Aug. 21, 2005 – Before he states his name over the airwaves, most talk radio listeners in the Virgin Islands can clearly detect the voice of Wayne “Facts Man” Adams.
The V.I. native has become an icon on local talk radio shows, calling in everyday to give some bit of historical data to the listening public.
As the history buff sat near the Tutu Park Mall one Thursday afternoon, he decided to reveal a bit of himself to the public, whom he supplied “historical information” each day.
“I was born on Friday, July 12, 1963, in St. Thomas to Mario and Doreen Adams, weighing seven pounds and two ounces,” Adams said. “I was born in the Knud Hansen Memorial Hospital at about 12:30 p.m.”
This attention to facts, dates and details is one of the things that makes Adams stand out, and is the reason why he earned the name “Facts Man.”
“Reginald ‘Ras Regg’ Martin gave me the name, ‘Facts Man’ in October of 1988,” Adams said, adding this was one month after he started his own publishing company, the Historic Institute.
The name caught on, and even as he sat at the mall, passersby shouted, “Hey Facts Man,” as they went on their way.
“I wanted to be a historian from the time I was eight years old,” Adams said.
He recalled his early childhood days at the Jane E. Tuitt Elementary School when his mother first bought him a book listing all the presidents of the United States. Adams said he learned the presidents by heart and was able to say their names in order of the time they served. Even now he can recite all 43 presidents of the United States, from George Washington to the current George W. Bush.
Adams said after going to Tuitt Elementary, he attended Wayne Aspinall Junior High School, now Addelita Cancryn, and then went on to graduate from the Charlotte Amalie High School in the top 10 of his class in 1981.
Adams studied sociology with a concentration in history for two years at the College of the Virgin Islands, now University of the Virgin Islands, before going on to further his studies at Jacksonville University in Jacksonville, Fla. However, Adams did not complete his bachelor’s degree.
“I got fed up with college, and I was getting ill, so I decided to quit,” Adams said. “At that time I had a 3.04 grade point average, but I said to myself ‘Let me bail out of here.'”
Adams talked freely of his struggle with manic depression or bipolar disorder, a challenge that he has been dealing with since his teen years.
“I was diagnosed as a manic depressive at the age of 15,” Adams said, adding that he still has episodes every now and then. He admitted his last episode was last year, but next month would make a full year that he didn’t have an episode if all went well.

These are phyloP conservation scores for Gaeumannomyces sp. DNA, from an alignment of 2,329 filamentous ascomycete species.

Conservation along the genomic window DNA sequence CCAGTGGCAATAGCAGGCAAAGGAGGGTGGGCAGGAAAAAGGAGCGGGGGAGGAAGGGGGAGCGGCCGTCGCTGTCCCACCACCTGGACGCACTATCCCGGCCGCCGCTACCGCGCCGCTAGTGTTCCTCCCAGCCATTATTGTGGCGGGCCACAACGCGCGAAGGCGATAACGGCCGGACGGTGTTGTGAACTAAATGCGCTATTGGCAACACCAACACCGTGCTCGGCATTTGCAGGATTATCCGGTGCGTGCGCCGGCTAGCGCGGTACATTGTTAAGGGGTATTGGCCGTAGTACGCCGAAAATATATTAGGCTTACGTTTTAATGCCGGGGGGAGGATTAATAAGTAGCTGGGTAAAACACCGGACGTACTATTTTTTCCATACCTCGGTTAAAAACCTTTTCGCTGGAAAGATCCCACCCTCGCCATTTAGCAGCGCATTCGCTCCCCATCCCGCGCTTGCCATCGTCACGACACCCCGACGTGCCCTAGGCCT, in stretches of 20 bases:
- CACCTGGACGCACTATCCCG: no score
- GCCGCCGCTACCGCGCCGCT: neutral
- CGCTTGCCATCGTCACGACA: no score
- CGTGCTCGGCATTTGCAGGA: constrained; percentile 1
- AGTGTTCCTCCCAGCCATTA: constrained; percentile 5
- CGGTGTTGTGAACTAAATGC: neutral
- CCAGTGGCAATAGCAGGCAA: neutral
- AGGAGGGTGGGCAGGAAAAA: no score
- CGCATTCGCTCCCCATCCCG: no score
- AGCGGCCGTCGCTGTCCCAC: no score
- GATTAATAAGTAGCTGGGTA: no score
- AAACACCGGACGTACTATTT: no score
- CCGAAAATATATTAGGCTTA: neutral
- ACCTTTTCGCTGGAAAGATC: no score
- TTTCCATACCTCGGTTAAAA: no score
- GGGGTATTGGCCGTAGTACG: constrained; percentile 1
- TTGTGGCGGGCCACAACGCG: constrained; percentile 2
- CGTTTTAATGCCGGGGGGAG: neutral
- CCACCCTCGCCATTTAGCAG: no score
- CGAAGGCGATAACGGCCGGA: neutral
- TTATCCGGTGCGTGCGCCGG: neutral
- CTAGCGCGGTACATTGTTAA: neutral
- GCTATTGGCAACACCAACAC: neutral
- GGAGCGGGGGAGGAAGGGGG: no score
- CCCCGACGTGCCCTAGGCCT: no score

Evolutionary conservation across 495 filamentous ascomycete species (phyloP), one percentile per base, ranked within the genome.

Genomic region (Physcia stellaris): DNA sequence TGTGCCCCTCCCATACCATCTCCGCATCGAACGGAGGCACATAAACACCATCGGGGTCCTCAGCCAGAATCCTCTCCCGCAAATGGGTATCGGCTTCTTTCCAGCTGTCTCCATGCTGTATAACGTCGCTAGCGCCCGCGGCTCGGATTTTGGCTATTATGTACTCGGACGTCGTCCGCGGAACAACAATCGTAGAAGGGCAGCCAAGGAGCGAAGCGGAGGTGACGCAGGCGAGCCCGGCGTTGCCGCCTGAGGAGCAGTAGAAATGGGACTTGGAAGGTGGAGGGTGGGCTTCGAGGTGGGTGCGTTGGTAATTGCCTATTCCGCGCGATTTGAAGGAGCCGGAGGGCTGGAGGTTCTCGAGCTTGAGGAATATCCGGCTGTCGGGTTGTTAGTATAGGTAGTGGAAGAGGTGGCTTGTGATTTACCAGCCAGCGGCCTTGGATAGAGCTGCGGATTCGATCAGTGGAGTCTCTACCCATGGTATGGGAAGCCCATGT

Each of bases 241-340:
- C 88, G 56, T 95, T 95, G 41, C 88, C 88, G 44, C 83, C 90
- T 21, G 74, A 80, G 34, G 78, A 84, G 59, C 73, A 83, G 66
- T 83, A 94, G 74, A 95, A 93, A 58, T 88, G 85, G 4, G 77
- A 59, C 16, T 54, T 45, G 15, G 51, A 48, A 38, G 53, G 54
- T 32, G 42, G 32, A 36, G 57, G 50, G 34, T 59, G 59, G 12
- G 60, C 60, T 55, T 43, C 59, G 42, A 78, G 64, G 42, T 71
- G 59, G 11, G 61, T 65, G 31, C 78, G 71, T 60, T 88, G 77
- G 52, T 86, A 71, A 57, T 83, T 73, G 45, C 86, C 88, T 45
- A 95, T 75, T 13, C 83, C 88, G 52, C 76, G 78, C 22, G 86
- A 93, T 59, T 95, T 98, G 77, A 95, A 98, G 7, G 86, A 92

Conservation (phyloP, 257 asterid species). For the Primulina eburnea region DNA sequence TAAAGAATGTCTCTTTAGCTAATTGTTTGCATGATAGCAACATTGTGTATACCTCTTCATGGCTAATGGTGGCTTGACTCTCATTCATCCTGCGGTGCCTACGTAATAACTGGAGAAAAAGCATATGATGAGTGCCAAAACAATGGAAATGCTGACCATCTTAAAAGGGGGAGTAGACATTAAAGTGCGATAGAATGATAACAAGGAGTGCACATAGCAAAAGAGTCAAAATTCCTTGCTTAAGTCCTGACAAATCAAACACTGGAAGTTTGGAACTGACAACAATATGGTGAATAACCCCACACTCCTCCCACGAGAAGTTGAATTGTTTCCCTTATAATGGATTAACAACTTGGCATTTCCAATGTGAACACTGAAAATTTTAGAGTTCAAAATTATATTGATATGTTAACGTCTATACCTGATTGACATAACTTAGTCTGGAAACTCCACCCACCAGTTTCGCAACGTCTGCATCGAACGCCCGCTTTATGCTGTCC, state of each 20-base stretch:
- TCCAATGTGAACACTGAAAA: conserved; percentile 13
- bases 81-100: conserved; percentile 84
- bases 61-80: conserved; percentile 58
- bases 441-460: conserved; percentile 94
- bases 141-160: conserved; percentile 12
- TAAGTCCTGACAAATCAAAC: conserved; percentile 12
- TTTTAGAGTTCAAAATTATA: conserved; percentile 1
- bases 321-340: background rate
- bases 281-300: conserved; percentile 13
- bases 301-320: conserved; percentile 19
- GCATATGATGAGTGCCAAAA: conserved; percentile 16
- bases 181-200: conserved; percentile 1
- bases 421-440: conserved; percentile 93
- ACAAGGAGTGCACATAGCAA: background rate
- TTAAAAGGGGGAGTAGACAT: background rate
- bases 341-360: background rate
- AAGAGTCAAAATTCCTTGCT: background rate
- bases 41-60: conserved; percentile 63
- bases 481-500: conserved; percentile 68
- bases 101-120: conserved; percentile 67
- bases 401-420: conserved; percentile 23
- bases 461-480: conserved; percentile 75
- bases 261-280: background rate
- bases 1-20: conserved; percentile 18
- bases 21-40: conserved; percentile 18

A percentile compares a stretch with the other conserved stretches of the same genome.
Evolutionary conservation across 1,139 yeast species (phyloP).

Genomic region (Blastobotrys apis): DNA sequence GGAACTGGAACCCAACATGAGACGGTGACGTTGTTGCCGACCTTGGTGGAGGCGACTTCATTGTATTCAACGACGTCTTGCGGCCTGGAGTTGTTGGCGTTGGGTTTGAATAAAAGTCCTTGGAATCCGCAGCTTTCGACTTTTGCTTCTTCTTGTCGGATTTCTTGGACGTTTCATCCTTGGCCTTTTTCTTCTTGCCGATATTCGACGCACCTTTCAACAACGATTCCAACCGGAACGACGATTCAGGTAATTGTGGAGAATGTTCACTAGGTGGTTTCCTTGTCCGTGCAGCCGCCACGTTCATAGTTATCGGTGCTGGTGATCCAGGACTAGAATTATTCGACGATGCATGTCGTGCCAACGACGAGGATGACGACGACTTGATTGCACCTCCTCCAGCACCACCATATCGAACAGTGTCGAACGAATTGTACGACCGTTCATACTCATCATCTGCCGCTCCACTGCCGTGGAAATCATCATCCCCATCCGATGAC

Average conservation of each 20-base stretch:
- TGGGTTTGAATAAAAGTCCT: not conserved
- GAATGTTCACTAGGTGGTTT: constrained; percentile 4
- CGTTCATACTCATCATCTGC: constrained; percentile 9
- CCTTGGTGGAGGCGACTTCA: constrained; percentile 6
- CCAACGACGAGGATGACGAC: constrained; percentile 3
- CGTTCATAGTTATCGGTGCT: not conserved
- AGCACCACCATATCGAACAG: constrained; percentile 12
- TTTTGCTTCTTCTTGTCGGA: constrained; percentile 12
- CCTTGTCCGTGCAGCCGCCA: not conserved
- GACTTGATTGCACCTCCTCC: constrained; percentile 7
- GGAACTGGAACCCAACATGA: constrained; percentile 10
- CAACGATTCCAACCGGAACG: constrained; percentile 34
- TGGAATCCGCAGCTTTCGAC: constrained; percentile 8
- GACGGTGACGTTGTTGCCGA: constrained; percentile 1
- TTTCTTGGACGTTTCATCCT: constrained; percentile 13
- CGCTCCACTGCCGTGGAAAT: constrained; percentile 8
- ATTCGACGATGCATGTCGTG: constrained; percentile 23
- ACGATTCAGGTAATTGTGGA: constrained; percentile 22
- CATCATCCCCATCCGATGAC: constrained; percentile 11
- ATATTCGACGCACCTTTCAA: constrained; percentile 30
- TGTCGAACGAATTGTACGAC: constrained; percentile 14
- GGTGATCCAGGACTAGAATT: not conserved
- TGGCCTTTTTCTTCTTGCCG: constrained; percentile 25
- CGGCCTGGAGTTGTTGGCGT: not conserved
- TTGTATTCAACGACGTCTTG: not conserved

Adams said, “At first I was in denial. I didn’t want to accept [the disease] or take my medication.”
“My parents stuck with me throughout,” Adams said of his dad, 81, and his mother, 75. “If it wasn’t for the Lord Jesus Christ, and my two supportive parents, I would not have made it so far in life.”
Adams said he has now learned to accept his condition and take his medication.
Adams said unfortunately there are not many support services in the territory for people with his condition, but those who suffer from bipolar disorder and seek the help they need can manage the disease with the support of friends and family.
And despite his illness, Adams has made a name for himself and sought to help his community, even running for Senate four times, though unsuccessfully. He first ran in 1984 at the age of 21.
“I have the distinction of being the youngest person to run,” Adams said, adding that 21 is the youngest anyone could run for a Senatorial position.
He then ran again in 1990 and placed 11th with 4,886 votes. Adams said that was the year he gained the most votes. He also ran in 1996 and then again in 2002.
Adams said he has no plans to run for the Senate again. He will focus rather on his publishing company, the Historic Institute. Through his company, Adams has produced historical booklets, CDs, tapes and posters, including posters on former governor Cyril E. King, Ulric Ferrari, and Irvin “Brownie” Brown. He sells these items to support himself and his business.
“I now focus mainly on black history,” Adams said.
The self-made historian also has a love for travel and has visited Zimbabwe, Zambia, Liberia, Jamaica and Grenada. Adams credits his trip to Grenada for sparking his interest in the Caribbean Community and Common Market (CARICOM). Recently, he has been pushing for the territory to become a part of the organization, contacting various CARICOM heads and asking senators to write to them.
He said that CARICOM had been a part of his platform when he ran one year, but the recent news reports that Gov. Charles W. Turnbull had contacted the federal government about the territory joining the organization revived his efforts.
Adams said his biggest motivation through life has been his father, Mario, who has been there for him through the years and has taught him much, including how to ride a bicycle. Adams said he admires his dad for his ability to stand firm by what he believes despite what others may think.
He said, “Those qualities have made him my role model.”
Related reading: Wayne Adams: In Death and In Life, One in a Million